For seven years after the awakening, inner revelations came to Katie, and she tried to put them into words to share with others, but she had leaped across a chasm of consciousness, and no words seemed capable of building a bridge for those who couldn’t see to the other side.
She said of that time: “I was wild with love, mad with love.” But words couldn’t convey it. She had to live her realization to sustain it.
Katie’s thoughts returned, of course, as thoughts do — and with them judgments, fears, and expectations. At such times she felt herself slipping from the freedom of her awakening into the mind of suffering.
But whenever this happened, she worked her way back by a compassionate vigilance, inspecting the thoughts, beliefs, and false assumptions that separated her from others and set her against life. Doing this “Work,” as she called it, returned her gracefully to the pristine awareness of her original awakening.
Says Katie: “I discovered that when I believed my thoughts, I suffered, but that when I didn’t believe them, I didn’t suffer, and that this is true for every human being. Freedom is as simple as that. I found that suffering is optional. I found a joy within me that has never disappeared, not for a single moment.”
In sessions of her widely popular self-awareness program “The Work”, Katie’s method asks four questions intended to help people identify stressful thoughts and to inquire into them, finding their own truth and understanding of their own situation. The questions asked of a thought are:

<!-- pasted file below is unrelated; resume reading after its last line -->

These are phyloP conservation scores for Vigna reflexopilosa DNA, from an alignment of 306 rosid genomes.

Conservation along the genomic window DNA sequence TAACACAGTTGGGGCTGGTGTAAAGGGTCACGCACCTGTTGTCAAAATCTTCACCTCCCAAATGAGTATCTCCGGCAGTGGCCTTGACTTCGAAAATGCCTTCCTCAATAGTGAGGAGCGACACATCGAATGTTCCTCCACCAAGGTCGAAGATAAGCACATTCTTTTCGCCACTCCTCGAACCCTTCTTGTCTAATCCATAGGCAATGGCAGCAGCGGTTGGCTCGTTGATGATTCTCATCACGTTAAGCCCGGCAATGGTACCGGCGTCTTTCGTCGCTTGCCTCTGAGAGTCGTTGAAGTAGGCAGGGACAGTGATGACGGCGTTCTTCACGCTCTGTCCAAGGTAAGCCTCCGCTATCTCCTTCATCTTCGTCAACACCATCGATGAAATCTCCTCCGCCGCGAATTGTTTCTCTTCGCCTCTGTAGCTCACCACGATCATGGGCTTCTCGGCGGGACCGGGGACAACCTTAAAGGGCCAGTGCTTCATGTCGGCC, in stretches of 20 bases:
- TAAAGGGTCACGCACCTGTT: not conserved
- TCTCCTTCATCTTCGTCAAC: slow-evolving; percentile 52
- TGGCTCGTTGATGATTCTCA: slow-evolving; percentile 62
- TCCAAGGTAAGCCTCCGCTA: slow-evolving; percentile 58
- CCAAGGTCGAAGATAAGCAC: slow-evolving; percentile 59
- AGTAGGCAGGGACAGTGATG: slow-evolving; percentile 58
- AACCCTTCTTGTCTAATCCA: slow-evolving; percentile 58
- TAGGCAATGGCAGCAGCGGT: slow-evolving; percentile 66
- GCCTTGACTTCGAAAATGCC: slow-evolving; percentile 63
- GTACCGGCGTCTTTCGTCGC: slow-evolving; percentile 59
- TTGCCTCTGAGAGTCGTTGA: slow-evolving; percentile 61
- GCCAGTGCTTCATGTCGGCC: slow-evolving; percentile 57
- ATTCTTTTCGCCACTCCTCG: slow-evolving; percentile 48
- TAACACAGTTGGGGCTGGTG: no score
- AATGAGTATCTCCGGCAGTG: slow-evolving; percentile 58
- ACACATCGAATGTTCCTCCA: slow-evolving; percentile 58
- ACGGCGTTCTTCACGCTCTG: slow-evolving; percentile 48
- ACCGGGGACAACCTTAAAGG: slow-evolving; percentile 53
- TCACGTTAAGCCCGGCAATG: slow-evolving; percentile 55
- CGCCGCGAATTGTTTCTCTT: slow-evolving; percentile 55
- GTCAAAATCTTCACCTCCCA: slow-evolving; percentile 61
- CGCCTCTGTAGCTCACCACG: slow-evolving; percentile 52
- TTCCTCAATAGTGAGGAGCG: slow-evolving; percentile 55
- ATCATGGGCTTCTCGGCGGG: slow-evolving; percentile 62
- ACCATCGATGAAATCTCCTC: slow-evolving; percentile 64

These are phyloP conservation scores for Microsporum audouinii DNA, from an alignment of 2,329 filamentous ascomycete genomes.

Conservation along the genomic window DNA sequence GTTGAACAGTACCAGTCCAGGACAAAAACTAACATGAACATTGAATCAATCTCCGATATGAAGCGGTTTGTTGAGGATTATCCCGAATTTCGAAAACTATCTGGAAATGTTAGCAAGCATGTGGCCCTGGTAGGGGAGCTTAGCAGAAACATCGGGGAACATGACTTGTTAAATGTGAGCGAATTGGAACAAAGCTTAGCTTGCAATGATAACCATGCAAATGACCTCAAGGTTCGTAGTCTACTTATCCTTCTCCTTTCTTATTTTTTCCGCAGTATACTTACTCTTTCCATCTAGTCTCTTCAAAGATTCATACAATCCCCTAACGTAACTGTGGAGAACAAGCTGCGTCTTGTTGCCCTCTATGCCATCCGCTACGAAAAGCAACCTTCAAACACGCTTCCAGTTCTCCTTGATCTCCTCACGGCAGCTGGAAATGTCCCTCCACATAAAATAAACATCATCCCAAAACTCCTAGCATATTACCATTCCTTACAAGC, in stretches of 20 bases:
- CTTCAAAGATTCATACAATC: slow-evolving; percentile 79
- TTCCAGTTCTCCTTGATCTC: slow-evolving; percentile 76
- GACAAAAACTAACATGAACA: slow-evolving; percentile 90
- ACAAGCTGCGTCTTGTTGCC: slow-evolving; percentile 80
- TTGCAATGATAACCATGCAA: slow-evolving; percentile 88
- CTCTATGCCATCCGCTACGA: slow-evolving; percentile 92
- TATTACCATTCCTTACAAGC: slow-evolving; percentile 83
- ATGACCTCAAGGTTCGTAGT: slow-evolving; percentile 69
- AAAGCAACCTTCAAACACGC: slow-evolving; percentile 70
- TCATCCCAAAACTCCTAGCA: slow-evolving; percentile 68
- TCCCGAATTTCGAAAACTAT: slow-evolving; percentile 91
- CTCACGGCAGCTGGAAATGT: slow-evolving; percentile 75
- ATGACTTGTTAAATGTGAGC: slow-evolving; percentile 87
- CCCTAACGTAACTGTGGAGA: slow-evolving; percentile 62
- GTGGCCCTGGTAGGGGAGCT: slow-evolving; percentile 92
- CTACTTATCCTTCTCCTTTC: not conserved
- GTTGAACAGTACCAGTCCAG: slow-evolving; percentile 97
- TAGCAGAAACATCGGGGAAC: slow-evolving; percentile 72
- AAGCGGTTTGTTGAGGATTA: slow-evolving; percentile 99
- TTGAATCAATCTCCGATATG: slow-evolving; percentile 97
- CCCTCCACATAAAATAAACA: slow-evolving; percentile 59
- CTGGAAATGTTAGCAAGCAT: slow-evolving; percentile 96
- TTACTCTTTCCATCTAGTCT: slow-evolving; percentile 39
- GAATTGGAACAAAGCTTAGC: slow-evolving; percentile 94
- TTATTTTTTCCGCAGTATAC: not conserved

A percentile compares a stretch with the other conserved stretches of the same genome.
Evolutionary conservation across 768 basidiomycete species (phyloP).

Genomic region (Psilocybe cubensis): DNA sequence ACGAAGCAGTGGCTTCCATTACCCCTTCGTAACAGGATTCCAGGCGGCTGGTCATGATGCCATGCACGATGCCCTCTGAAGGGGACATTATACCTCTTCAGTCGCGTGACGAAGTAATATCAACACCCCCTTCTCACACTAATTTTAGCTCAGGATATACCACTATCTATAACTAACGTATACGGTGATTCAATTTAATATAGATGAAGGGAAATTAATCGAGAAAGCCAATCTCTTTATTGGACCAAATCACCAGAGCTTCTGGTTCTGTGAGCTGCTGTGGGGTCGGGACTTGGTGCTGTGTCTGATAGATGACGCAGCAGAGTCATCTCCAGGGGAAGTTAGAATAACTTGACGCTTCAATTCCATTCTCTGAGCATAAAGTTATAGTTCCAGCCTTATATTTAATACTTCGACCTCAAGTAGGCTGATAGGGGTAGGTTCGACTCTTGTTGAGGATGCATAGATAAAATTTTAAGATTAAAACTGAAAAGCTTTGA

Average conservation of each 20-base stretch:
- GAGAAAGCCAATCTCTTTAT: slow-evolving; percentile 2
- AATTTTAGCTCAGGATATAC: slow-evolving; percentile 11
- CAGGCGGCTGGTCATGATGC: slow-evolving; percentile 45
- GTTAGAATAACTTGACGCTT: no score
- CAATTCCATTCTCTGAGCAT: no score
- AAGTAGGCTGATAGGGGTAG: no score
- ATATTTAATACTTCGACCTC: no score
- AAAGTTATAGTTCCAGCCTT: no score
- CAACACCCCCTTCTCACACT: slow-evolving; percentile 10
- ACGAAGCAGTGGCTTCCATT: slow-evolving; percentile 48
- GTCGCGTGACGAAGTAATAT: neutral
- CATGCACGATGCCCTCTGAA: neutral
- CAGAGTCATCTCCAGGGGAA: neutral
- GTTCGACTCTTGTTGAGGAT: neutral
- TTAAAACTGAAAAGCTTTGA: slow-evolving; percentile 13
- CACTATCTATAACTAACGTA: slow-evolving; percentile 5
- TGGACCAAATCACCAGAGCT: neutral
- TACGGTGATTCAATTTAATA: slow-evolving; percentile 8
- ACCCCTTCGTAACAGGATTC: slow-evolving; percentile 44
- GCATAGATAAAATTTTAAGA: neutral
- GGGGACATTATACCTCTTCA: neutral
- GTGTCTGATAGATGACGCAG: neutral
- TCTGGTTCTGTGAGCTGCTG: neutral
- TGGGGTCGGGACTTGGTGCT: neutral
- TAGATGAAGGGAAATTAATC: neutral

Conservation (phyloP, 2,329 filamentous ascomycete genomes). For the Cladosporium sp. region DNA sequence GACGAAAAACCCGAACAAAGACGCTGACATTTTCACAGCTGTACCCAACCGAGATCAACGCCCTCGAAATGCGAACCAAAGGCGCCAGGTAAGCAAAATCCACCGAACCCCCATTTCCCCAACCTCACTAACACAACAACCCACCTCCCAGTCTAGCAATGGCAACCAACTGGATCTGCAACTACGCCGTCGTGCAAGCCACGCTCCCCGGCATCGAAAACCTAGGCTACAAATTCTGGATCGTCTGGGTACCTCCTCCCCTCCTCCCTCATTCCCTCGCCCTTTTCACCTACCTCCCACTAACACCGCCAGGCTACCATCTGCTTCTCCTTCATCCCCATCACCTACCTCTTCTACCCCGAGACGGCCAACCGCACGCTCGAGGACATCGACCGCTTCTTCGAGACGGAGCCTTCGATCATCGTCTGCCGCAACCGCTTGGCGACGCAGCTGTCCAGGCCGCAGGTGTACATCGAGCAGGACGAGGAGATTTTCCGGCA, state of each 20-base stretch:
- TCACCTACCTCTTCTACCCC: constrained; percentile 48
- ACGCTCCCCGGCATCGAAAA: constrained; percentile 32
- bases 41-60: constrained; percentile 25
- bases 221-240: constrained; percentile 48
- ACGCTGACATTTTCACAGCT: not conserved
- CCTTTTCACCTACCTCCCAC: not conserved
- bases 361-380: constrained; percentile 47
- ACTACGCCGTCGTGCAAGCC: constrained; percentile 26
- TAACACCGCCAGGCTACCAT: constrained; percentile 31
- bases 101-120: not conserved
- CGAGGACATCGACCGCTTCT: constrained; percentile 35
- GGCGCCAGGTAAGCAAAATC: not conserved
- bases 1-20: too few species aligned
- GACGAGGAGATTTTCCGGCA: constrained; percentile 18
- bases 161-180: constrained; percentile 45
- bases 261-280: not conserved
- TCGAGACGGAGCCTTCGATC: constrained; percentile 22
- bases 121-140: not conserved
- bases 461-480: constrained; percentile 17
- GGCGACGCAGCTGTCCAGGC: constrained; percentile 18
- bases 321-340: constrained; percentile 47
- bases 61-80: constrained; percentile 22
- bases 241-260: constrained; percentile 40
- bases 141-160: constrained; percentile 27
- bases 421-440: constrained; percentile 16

- Is it true?
- Can you absolutely know that it’s true?
- How do you react when you believe that thought?
- Who would you be without the thought?
The follow-up step to these four questions is called “turnarounds” in which various opposites of the original thought are experienced – it is essentially a way of experiencing the opposite of what you believe. One thought at a time, one transforms the way one experiences life, and through this process, Katie gives people the tool to set themselves free.
Katie’s approach offers a pragmatic and simple way of getting people to take responsibility for their own problems. Says Katie: “It’s a way to cut through everything. It puts responsibility back on the person looking for their answers, not the world’s answers.
For over twenty years, Byron Katie has been traveling the world teaching “The Work” — the fruit of her past struggles, her extraordinary awakening, and her continual surrender to life as it arises, moment to moment. She teaches her method to people at free public events, in prisons, hospitals, churches, rehabilitation centres, corporations, shelters for survivors of domestic violence, universities and schools, at weekend intensives, and at her nine-day “School for The Work”.
Says Katie: “I just know that people want to be free,” she says. “And if I have something they believe will help them, then I give it in the same way I got it.”